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  • Writer's pictureEric Dahl

Tentpoles of Life

In the world of rich video content one of our catch phrases, or clichés, has become “Tentpole events.” These represent big viewer opportunities on our platforms like a new popular program, the World Series, the Super Bowl or any program that draws in a larger than usual viewership. It started me thinking that our lives are much the same. Not that we are trying to find a viewing audience, but that Tentpole events, Signposts or crossroads determine where we end up in life? Some of these involve the choices of our parents, where we live, where we go to school, our friends, teachers and family members and our own decisions. I see the Tentpoles that altered the direction of my life more in the people that loomed bigger than life and changed my path. Obvious ones are that my dad was a musician, so I became one due to his influence. I am very interested in art and sculpture because of my mother being an Art Teacher and dragging me to Art Museums over the years – where there were never enough Mummies to keep my attention. A number of high school teachers guided me like Mrs. Kite in her Speech class or Mr. Hamby in science. SEMO College instructors provided even more direction including Jerry Richardson my Jazz and Classical guitar instructor. My philosophy teacher was very eccentric and smoked a pipe in class while he reviewed our essays, but it made me think in new directions I never had. My guitar instructor at Belmont, Dr. John Pell, took my guitar composition to new levels. But, one of the college professors that had the most profound influence on me was Herb Taylor. I didn’t even realize it at the time, but I can see it as my life has unfolded now. As mentioned in previous Blogs my original career path plan was to be a full-time performing musician. Factors like being homesick, Nashville being a bit larger than Fruitland and self-doubt about not being as qualified a musician played into my changing direction in my Freshmen year of college and returning to SEMO. My original plan was to pursue a career in Radio since I had been recording at home radio shows since I was a child. Before you could progress to the hands on Radio courses and work at KRCU, the college radio station, you had to complete “Introduction to Broadcasting” which later became Mass Communications. Herb Taylor was the Professor and he was like none that I had encountered before or ever did later in my collegiate life. Herb was fire with enthusiasm for all things media and he expected all of his students to be as well. He opened our minds to radio, TV, print and frequently played NPR radio for us in the dark. When I first left Belmont and returned to SEMO at first, I felt I was settling for less because I couldn’t compete with the better musicians. Taylor opened my eyes to the fact that with hard work and perseverance not only could I succeed but I could exceed my dreams. I went on to work at KRCU and loved the radio life, but after taking a television course I was bit by the images that I could meld with the audio. I remember watching old interviews of Herb Taylor interviewing the biggest stars of their time and I find it ironic that I am doing the same with music artists today in Nashville. I wish Herb was still around, so we could discuss these things and how Marshall McLuhan’s theories have proven true as he predicted. But maybe it’s enough to realize that he was a Tentpole in my life that led me down this path. And hopefully you and I can be Tentpole figures in other young peoples lives that seek the same path we have followed?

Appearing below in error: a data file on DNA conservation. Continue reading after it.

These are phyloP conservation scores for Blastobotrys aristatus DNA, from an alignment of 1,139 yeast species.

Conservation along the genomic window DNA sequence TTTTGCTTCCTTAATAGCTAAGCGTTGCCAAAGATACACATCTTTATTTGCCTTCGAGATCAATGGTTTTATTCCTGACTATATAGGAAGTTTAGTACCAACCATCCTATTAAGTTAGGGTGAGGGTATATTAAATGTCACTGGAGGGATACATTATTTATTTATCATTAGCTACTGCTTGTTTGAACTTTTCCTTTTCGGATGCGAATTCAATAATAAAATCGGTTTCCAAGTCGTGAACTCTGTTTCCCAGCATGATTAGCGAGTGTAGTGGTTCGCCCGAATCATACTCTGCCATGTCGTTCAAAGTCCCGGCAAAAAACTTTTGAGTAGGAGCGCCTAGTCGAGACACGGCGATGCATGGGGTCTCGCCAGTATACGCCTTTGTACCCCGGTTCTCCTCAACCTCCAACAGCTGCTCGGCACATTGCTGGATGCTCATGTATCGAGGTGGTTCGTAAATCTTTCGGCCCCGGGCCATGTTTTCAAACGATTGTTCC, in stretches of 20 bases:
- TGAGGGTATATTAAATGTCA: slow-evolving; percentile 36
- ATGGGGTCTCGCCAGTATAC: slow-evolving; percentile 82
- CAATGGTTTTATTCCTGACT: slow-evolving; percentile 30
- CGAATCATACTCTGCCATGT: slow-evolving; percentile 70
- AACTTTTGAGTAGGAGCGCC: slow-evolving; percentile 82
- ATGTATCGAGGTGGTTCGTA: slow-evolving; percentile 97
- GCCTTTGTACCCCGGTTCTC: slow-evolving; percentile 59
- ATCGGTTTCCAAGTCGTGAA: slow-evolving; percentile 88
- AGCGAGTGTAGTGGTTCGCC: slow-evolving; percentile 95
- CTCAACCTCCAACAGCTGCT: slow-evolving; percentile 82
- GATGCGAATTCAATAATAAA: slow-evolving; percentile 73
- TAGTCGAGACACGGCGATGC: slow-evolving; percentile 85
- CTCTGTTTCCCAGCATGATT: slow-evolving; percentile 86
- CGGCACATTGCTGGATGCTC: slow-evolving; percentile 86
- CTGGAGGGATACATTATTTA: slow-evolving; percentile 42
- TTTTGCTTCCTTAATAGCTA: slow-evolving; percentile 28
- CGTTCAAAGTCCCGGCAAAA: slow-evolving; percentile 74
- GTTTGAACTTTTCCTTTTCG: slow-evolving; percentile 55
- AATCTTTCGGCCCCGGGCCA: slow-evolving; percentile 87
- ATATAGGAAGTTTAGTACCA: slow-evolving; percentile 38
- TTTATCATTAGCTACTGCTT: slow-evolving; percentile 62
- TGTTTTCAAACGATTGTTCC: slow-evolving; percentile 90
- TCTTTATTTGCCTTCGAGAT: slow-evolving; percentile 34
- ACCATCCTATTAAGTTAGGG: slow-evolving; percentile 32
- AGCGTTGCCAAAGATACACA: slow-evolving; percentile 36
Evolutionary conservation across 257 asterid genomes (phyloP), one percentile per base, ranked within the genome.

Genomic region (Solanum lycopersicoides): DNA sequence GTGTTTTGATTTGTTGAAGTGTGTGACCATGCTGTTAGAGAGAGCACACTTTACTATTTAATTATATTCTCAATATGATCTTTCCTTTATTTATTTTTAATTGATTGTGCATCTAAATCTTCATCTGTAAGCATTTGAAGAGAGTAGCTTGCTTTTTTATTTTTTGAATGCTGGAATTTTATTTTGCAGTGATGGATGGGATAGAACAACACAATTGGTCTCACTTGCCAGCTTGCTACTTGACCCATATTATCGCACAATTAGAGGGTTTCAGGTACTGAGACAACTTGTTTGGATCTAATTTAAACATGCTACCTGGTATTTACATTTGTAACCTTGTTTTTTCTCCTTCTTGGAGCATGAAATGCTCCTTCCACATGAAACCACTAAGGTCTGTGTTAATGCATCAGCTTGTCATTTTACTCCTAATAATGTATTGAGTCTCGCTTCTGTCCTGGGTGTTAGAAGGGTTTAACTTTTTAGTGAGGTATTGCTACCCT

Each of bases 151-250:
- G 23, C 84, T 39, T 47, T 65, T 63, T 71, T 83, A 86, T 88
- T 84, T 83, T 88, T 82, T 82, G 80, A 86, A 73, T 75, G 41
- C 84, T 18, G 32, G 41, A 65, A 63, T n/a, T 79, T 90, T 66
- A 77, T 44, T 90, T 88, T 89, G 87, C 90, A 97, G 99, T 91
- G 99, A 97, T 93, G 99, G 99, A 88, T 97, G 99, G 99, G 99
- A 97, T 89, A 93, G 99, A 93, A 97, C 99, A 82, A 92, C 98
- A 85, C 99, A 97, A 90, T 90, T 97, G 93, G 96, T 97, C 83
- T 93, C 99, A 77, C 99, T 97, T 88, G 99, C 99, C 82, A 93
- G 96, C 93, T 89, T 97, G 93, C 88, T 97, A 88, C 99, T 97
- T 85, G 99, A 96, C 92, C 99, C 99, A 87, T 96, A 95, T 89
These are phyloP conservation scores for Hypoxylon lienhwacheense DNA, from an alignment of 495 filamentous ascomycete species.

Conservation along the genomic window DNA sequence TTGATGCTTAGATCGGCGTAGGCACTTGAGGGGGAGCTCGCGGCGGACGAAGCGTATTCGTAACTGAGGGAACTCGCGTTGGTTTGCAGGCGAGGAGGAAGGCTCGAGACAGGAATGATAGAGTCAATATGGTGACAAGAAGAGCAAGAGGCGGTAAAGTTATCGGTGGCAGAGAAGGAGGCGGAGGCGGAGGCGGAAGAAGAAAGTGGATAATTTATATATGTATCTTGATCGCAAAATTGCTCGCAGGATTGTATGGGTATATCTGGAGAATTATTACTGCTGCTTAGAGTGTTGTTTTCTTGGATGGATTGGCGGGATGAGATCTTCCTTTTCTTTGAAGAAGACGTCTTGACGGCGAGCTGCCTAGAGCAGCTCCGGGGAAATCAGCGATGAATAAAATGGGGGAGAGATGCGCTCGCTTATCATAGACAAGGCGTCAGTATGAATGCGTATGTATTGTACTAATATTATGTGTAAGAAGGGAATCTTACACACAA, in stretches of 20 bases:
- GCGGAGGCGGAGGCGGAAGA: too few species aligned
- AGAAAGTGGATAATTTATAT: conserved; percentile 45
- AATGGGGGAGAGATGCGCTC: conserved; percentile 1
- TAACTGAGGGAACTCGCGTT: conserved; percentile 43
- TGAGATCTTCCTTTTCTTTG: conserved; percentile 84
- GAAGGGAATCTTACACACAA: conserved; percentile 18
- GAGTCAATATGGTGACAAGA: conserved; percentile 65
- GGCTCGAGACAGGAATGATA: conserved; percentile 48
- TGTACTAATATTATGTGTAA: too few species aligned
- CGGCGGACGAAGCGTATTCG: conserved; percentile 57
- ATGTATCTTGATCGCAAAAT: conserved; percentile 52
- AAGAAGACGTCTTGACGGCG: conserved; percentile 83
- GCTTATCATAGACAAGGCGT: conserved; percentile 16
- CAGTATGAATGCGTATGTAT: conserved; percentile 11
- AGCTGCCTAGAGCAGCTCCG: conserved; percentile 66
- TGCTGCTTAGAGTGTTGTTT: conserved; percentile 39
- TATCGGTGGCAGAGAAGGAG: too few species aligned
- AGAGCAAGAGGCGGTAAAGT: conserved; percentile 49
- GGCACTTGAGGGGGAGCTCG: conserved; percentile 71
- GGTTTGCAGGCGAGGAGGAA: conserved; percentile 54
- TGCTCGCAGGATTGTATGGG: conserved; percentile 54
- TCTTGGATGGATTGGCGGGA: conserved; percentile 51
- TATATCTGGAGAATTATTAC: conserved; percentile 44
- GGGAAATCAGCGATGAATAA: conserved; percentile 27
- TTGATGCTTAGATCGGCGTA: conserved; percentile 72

Thanks to Herb Taylor I chose the path I am on.


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